Campaign

Haley hits the stump in South Carolina

Former South Carolina Gov. Nikki Haley (R) gave a campaign-style speech in her home state Thursday night amid speculation she's gearing up for a potential presidential run in 2024.

Haley, who also served as United Nations ambassador during the Trump administration, made the remarks while accepting the Nathan Hale Patriot Award from The Citadel. She is the first woman to receive the honor.

During the speech, Haley touted her time representing the U.S. at the United Nations, saying she established a reputation for the country as one of strength.

"The countries I dealt with aren't used to the way we do things down here," she said. "They're used to talking about things. But we know talk is cheap. We believe in actions - and getting things done. And the U.N. had gotten used to an America that abstained, apologized and abandoned our values. So, I introduced them to the America I know. A strong America. A proud America. An America that never backs down, always shows up, and takes names."

She also hammered President Biden, saying he and Democrats in Washington are "leading the greatest nation in history toward ruin" and are the "socialist party." 

"They're crippling our economy, crushing our families, endangering our streets, erasing our borders and withdrawing from the world," she said.

The knocks come as Republicans feel the wind at their backs heading into the 2022 midterms. Plunging approval ratings for Biden, as well as lingering frustrations over the coronavirus, inflation and the withdrawal from Afghanistan have given the GOP an opening to go on offense in the fight for control of both chambers of Congress.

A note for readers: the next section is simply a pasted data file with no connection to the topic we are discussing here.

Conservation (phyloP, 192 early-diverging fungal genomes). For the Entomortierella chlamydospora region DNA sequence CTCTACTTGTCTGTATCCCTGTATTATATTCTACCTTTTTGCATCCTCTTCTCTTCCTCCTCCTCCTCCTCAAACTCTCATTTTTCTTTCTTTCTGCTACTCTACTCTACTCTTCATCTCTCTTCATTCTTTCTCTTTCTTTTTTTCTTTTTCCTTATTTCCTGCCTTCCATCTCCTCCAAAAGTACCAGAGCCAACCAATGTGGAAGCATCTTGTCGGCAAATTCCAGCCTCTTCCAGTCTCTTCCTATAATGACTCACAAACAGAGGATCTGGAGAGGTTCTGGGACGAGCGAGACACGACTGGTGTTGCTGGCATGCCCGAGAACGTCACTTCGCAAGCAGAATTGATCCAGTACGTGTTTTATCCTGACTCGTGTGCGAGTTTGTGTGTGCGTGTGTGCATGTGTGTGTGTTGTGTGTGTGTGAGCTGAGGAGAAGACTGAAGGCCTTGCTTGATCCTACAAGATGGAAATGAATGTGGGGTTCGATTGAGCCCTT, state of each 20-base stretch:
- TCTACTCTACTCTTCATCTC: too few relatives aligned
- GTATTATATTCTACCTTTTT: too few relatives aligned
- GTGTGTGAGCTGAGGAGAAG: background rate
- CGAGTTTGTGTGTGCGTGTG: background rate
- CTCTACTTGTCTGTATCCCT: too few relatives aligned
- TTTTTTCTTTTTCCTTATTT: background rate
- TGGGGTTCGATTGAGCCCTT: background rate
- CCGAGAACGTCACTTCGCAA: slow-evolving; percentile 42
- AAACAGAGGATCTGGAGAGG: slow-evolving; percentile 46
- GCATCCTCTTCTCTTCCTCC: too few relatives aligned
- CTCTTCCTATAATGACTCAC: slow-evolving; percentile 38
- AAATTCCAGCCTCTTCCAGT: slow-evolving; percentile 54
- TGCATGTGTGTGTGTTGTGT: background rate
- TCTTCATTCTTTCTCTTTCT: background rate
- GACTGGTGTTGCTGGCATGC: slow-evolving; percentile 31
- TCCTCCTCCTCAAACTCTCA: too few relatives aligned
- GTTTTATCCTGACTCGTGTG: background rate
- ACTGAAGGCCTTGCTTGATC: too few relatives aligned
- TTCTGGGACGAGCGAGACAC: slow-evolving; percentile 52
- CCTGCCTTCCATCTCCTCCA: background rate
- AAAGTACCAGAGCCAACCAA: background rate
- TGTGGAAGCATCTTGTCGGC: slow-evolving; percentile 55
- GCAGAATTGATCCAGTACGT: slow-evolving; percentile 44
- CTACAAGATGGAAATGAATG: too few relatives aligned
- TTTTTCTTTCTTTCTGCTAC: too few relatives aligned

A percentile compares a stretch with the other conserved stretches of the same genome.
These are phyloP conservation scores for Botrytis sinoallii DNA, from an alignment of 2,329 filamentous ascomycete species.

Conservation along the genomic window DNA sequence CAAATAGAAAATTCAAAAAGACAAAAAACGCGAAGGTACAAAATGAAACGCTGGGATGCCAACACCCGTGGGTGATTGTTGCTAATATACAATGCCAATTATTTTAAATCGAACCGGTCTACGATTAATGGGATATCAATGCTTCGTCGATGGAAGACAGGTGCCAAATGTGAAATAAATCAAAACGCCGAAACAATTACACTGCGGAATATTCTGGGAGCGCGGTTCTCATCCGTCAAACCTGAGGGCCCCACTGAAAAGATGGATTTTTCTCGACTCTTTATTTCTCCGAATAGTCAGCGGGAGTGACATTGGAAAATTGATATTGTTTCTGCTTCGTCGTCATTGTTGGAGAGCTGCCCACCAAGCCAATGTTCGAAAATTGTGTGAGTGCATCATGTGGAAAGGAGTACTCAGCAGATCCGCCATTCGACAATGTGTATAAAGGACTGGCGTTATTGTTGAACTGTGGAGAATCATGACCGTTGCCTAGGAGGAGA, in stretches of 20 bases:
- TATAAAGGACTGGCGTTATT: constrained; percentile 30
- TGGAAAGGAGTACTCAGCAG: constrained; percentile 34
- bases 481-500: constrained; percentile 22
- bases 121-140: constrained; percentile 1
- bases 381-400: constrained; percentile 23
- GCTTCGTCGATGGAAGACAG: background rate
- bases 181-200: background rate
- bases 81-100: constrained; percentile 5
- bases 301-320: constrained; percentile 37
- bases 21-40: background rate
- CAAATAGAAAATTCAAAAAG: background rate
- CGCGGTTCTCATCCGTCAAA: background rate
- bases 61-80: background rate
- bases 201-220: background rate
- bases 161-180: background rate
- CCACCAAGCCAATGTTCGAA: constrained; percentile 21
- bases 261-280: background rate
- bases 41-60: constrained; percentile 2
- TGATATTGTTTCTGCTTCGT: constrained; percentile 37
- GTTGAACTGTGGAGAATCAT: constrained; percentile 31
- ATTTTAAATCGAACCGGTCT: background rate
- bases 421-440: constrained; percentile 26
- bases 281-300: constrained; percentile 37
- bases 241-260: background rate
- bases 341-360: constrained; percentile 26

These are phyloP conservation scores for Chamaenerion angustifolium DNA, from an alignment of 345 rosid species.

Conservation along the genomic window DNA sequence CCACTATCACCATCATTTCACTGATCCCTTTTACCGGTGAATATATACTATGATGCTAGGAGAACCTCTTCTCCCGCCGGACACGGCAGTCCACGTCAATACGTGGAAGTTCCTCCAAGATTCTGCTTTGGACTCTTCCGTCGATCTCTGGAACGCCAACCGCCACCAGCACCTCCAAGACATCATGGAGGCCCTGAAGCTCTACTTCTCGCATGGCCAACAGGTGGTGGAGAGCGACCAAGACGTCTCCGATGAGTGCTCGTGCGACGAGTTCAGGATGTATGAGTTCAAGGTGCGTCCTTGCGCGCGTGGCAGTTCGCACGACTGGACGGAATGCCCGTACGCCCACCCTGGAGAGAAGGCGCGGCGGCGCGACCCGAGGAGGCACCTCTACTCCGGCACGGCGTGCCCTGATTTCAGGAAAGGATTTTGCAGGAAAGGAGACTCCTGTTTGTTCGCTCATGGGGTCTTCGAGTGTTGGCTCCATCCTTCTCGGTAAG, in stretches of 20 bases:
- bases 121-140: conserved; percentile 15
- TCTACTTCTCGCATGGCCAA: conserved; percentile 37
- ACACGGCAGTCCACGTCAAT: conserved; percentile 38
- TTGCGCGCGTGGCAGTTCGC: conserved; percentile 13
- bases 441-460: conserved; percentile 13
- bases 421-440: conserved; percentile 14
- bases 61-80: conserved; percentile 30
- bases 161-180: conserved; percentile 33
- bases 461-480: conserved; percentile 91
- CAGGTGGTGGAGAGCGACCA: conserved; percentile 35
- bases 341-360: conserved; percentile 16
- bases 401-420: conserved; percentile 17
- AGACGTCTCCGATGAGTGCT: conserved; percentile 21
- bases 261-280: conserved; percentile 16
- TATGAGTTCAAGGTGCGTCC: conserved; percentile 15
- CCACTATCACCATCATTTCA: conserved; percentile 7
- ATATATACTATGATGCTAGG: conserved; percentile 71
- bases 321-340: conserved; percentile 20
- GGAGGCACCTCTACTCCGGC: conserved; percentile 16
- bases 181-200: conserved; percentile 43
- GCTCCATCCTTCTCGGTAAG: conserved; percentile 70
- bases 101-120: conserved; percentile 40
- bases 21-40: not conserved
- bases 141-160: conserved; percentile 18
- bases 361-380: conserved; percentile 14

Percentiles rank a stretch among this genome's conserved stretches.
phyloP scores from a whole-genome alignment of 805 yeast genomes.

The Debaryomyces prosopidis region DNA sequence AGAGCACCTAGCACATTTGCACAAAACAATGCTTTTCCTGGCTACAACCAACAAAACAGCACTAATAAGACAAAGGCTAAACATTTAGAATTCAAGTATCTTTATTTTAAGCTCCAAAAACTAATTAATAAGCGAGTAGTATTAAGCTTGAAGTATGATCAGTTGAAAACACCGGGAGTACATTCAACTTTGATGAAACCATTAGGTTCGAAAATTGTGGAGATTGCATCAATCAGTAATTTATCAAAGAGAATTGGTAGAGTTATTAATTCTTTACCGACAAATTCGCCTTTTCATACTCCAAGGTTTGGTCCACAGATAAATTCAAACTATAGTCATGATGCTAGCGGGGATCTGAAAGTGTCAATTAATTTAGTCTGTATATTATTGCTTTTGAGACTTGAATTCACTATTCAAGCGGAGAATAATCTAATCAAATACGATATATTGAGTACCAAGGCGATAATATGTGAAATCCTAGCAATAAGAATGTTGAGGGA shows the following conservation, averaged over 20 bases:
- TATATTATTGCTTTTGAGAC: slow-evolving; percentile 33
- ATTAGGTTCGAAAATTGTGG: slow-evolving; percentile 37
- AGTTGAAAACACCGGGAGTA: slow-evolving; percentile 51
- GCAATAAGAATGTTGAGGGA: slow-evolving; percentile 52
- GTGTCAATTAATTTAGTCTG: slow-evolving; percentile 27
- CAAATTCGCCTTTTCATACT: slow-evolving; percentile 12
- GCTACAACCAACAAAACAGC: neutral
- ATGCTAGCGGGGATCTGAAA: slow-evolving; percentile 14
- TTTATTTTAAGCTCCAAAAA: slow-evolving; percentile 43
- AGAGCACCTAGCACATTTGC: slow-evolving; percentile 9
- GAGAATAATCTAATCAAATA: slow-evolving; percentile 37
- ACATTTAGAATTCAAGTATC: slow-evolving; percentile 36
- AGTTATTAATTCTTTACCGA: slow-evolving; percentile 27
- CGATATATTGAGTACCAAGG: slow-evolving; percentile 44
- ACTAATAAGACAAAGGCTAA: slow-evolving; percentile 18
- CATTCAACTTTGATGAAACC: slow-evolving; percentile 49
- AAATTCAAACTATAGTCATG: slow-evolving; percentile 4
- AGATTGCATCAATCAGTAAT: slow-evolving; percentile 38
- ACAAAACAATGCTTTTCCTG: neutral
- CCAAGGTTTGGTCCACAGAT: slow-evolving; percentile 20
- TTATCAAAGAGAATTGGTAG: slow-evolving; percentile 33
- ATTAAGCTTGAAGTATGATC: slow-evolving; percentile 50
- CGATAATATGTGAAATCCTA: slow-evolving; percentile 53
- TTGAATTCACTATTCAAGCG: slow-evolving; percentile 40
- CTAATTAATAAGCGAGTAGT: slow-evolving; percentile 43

Haley, in a potential effort to nail down early support for a 2024 bid, has already issued a slew of endorsements in midterm elections across the country. Her speech in South Carolina Thursday is also notable given the state's crucial primary race in presidential years.

"We'll win back Congress in 2022. We'll win back the country in 2024. And make no mistake, we will win the fight for America's future," she said.

Haley has a wide network of donors, and a presidential campaign would likely draw eyeballs across the country.

However, her path to the nomination could be complicated. Early polls of potential 2024 contenders show her significantly trailing people like Florida Gov. Ron DeSantis (R) and former Vice President Mike Pence. On top of that, she has a complicated relationship with former President Trump, who she worked well with during his time in office but harshly denounced after the Jan. 6 insurrection.

While she did tone down her criticism, those comments could be an issue for a GOP grassroots that remains overwhelmingly loyal to Trump. 

It's also possible that a Haley 2024 bid will not even get off the ground. She has previously said that she would not run if Trump were to wage a comeback campaign, and the former president has increasingly suggested he could take a third shot at the White House in three years.

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